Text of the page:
Stilley’s company owned and operated 20 shallow-water rigs in the Gulf of Mexico. The lack of energy production — a consequence of Obama’s drilling moratorium and subsequent “permitorium” — led to Seahawk’s demise. Now he’s speaking out, sharing Seahawk’s story in a new video from Heritage and the Institute for Energy Research. (Click to watch.)

It’s an unfortunate example of how policies in Washington are harming American jobs and also squelching energy production at a time when consumers are paying $4-per-gallon for gasoline.

Fortunately, not everyone in the nation’s capital is content with higher prices and fewer jobs. Today the U.S. House considers the first of several bills that directly addresses energy and jobs. Lawmakers will vote today on legislation that requires the Obama administration to conduct oil and natural gas lease sales in the Gulf of Mexico and in the waters offshore Virginia.

It’s a welcome change from the anti-drilling policies first imposed by the Obama administration one year ago. On May 6, 2010, the first moratorium on Gulf drilling took effect, followed by a longer ban that lasted until October. But even after it was lifted, few deepwater permits have been issued.

The long-term implications are disastrous for America. That prompted House Natural Resources Chairman Doc Hastings (R-WA) to pursue a remedy through legislation. Today’s vote would ensure that companies continue energy development by requiring lease sales. Two other bills would speed up the permitting process and craft a long-term plan for offshore lease sales.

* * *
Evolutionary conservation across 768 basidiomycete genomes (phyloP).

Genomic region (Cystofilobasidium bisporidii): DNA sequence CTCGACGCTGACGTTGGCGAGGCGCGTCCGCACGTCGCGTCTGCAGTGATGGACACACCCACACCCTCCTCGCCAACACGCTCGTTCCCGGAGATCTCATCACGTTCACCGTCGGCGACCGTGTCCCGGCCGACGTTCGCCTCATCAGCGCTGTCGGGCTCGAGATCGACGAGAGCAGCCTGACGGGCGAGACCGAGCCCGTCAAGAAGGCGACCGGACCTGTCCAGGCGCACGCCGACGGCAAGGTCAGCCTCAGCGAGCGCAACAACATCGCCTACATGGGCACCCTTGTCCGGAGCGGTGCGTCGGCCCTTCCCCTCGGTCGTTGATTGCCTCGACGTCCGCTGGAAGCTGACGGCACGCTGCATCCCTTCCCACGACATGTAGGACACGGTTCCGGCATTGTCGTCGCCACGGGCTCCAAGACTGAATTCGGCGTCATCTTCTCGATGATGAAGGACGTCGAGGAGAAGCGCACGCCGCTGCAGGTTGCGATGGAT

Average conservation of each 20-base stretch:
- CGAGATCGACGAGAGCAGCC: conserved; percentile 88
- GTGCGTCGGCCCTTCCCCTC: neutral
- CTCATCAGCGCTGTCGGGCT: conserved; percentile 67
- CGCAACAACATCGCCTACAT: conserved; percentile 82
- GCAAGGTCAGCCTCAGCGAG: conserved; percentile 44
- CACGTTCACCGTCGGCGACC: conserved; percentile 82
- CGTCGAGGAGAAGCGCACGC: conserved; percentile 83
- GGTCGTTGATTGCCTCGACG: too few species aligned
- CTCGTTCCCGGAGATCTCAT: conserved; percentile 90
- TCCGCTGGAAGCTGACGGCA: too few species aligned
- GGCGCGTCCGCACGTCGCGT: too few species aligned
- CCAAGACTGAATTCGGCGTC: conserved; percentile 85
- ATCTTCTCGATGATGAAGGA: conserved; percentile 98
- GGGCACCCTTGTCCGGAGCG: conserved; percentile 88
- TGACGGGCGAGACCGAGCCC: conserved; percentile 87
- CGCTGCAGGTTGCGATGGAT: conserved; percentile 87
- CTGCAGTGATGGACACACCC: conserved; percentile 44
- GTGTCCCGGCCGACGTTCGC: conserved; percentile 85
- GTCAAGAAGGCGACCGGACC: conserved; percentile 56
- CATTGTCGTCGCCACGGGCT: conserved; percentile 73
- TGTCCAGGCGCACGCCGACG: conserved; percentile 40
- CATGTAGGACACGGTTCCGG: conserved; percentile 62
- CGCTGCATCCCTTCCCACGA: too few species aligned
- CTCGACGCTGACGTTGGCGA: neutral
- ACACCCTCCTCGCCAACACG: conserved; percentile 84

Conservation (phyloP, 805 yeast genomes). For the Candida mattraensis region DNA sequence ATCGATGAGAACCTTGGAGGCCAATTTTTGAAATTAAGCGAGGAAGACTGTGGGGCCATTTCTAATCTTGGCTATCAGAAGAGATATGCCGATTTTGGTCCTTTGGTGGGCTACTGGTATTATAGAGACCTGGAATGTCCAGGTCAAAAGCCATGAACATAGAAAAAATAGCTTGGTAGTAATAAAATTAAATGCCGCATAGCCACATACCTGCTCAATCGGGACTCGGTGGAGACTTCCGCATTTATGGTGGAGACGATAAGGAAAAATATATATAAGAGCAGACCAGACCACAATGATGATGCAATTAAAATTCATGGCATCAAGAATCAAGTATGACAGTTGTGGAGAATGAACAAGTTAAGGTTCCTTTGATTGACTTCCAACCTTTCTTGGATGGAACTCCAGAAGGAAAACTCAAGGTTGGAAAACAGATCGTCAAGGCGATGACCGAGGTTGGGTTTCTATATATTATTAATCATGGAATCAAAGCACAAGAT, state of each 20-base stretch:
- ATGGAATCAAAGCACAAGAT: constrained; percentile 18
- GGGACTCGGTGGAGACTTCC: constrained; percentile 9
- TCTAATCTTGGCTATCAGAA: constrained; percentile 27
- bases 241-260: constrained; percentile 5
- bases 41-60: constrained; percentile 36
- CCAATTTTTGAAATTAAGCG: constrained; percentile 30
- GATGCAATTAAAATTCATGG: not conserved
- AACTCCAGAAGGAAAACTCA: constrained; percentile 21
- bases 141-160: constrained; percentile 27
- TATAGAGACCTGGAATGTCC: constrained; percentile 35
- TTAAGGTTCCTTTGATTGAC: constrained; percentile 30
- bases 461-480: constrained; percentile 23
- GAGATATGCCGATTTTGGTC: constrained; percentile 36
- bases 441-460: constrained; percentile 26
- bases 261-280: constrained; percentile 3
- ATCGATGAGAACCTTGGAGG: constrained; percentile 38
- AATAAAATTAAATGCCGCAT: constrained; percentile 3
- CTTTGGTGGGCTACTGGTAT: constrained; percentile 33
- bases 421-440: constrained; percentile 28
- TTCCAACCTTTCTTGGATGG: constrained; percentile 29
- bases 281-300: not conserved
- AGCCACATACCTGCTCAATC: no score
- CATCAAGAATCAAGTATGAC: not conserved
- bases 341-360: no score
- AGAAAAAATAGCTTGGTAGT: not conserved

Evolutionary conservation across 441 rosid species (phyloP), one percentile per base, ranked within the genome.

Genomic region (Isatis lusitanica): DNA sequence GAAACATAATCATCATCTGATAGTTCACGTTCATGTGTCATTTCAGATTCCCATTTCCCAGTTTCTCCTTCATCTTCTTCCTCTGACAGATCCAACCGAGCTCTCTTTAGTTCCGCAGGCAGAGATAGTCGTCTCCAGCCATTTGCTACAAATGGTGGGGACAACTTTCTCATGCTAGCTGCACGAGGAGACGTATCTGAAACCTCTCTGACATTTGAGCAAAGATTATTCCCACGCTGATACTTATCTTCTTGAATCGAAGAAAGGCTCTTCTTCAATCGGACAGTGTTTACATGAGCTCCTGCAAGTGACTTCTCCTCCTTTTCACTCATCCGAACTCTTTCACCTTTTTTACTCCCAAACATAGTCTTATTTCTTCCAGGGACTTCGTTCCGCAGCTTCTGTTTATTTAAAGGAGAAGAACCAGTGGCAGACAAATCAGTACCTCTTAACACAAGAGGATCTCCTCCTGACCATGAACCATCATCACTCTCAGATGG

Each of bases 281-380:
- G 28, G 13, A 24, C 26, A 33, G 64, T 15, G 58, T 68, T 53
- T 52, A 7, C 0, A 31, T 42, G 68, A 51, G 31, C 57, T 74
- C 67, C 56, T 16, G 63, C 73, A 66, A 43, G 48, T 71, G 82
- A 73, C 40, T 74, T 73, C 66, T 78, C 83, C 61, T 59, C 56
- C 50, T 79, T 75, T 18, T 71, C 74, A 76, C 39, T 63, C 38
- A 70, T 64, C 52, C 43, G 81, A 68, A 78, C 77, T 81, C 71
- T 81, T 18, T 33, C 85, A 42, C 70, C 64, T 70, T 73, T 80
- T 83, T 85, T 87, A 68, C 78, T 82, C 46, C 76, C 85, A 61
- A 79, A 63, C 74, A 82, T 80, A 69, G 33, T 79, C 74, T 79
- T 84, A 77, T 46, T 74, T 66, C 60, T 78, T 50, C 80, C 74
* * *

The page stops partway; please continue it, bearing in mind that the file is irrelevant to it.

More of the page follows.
“What we’re proposing is to lower gas prices, create American jobs, which ironically will help drive up government revenues, and ultimately, in the wake of all the turmoil we’ve seen in the world, create an environment in which we are energy independent or on a path to energy independence,” Rep. Peter Roskam (R-IL) explained yesterday.

Even without the president’s signature, the legislation has already had a positive impact. After it passed in committee, the Obama administration promised to hold one lease sale in 2011. (Ever since 1958, there has been at least one lease sale every year.)

But while one lease sale is better than none, Hastings isn’t satisfied. He wants the Obama administration to hold four lease sales before June 2012  – including one off the coast of Virginia.

Aside from creating new jobs and discovering new sources of energy, the lease sales contribute a substantial sum of revenue for the federal treasury. In 2008, the offshore industry paid $9.4 billion for bids on new leases. Last year, that figure dropped to $979 million in lease bids.

The drop in revenue is a reflection of the Obama administration’s anti-energy policies. And lease sales are only part of the equation. According to the government’s own Energy Information Administration, production in the Gulf of Mexico will drop by 190,000 barrels per day. That means less money from royalty payments on offshore rigs as well.

Faced with mounting criticism, the Obama administration has defended its policies as a safety precaution following last year’s oil spill. But one year later, the Bureau of Ocean Energy Management, Regulation and Enforcement is issuing drilling permits at such a slow pace that it’s hard to swallow the explanation.

At the same time, the Obama administration and Democrats in Congress are seeking new ways to penalize energy businesses. As Curtis Dubay and Nick Loris write on The Foundry, a proposal from Senate Finance Chairman Max Baucus (D-MT) would significantly increase taxes paid by U.S. oil and gas companies competing abroad — exactly the wrong approach with gas prices on the rise.